The Bangko Sentral ng Pilipinas (BSP) will initiate talks with the central banks of Thailand and Indonesia on bilateral agreements allowing Qualified Asean Banks (QAB) to operate subsidiaries in each other’s markets.
“I am pleased to report that we are about to initiate formal discussions with the Bank of Thailand and with the OJK of Indonesia under the ABIF guidelines,” BSP Governor Amando Tetangco Jr. said, referring to Otoritas Jasa Keuangan, the Indonesian Financial Services Authority. He was speaking before a general assembly of the Bankers Association of the Philippines (BAP) earlier this week.
In line with the Asean Banking Integration Framework (ABIF) is a bilateral agreement between two Association of Southeast Asian Nations (Asean) monetary authorities, called heads of agreement or HoA.
ABIF is designed to realize the vision of “One Asean Community” with QABs as vehicles for maximizing the vast trade and investment potential in the region.
While the bilateral agreement outlines market access and operational flexibilities given to qualified banks from each jurisdiction into the other, the banks are expected to operate under prevailing laws and regulations in the markets involved.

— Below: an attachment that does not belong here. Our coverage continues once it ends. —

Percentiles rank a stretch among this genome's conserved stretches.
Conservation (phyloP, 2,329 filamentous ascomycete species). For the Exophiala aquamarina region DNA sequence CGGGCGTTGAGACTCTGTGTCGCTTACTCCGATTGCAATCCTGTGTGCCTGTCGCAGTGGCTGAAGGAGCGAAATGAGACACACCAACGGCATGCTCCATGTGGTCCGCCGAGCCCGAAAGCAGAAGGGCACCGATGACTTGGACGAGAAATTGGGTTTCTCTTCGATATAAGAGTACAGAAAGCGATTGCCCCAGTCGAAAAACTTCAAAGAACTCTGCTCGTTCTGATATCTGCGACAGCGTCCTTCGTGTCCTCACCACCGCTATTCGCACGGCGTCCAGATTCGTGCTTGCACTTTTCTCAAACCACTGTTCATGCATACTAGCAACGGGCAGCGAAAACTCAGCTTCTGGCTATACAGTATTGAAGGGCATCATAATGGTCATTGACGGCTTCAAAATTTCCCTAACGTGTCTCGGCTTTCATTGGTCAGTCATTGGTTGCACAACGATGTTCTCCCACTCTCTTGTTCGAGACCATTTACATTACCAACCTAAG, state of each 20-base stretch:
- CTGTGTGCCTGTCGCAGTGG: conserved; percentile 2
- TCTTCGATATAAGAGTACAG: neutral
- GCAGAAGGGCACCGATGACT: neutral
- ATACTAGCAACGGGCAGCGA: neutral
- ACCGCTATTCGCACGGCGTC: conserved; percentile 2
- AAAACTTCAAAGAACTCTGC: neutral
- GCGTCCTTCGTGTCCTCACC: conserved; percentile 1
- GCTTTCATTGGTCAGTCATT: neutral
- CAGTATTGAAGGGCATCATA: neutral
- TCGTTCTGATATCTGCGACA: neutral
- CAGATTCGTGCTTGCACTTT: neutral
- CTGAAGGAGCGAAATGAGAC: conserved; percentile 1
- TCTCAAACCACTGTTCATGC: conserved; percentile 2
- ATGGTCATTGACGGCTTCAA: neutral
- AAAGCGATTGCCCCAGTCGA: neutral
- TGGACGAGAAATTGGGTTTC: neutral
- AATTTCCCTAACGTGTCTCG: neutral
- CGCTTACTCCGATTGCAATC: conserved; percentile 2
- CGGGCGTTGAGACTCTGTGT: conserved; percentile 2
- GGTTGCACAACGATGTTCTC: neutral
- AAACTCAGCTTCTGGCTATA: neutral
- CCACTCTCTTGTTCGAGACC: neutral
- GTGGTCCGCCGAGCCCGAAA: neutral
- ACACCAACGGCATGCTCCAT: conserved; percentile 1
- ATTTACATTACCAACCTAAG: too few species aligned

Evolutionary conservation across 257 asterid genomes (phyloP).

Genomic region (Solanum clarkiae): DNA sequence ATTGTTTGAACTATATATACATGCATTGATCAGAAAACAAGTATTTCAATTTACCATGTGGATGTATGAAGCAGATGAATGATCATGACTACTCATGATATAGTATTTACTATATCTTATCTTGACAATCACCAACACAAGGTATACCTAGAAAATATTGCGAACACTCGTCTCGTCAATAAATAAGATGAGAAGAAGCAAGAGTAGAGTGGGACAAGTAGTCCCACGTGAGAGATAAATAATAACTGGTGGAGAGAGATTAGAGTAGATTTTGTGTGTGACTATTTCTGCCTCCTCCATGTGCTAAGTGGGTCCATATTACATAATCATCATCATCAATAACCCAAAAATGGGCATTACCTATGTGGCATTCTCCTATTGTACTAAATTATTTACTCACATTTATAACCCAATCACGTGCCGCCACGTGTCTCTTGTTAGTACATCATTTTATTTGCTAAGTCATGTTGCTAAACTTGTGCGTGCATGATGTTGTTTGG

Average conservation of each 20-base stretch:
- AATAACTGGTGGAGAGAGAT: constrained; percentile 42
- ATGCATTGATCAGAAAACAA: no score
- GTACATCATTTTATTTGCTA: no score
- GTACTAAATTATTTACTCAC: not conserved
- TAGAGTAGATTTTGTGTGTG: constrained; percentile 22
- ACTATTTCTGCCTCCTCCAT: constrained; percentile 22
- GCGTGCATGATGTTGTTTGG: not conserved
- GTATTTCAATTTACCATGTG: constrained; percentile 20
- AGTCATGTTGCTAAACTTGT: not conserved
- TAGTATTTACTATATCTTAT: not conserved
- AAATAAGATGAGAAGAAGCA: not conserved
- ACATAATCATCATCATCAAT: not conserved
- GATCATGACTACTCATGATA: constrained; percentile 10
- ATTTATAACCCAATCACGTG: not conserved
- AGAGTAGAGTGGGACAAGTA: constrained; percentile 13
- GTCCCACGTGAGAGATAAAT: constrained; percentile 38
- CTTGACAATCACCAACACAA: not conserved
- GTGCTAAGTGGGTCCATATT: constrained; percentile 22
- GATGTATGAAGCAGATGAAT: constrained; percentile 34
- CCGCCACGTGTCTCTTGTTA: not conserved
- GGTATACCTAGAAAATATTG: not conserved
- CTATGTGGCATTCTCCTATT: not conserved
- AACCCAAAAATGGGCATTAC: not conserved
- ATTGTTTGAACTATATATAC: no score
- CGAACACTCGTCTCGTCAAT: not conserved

A key provision of the HoA allows up to three qualified banks from each jurisdiction to operate in a neighboring country as subsidiaries in line with the principle of reciprocity, according to the central bank.
In March this year, the BSP and Bank Negara Malaysia have signed an HoA, allowing qualified banks from Malaysia to enter the Philippines and be regulated under applicable BSP regulations within the legal framework defined under Republic Act 10641.
QABs are well-managed banks headquartered in the region and majority owned by Asean nationals.
Banks that apply for QAB status must be endorsed by the home country regulator and may be accepted by a host country regulator based on the bilateral agreement.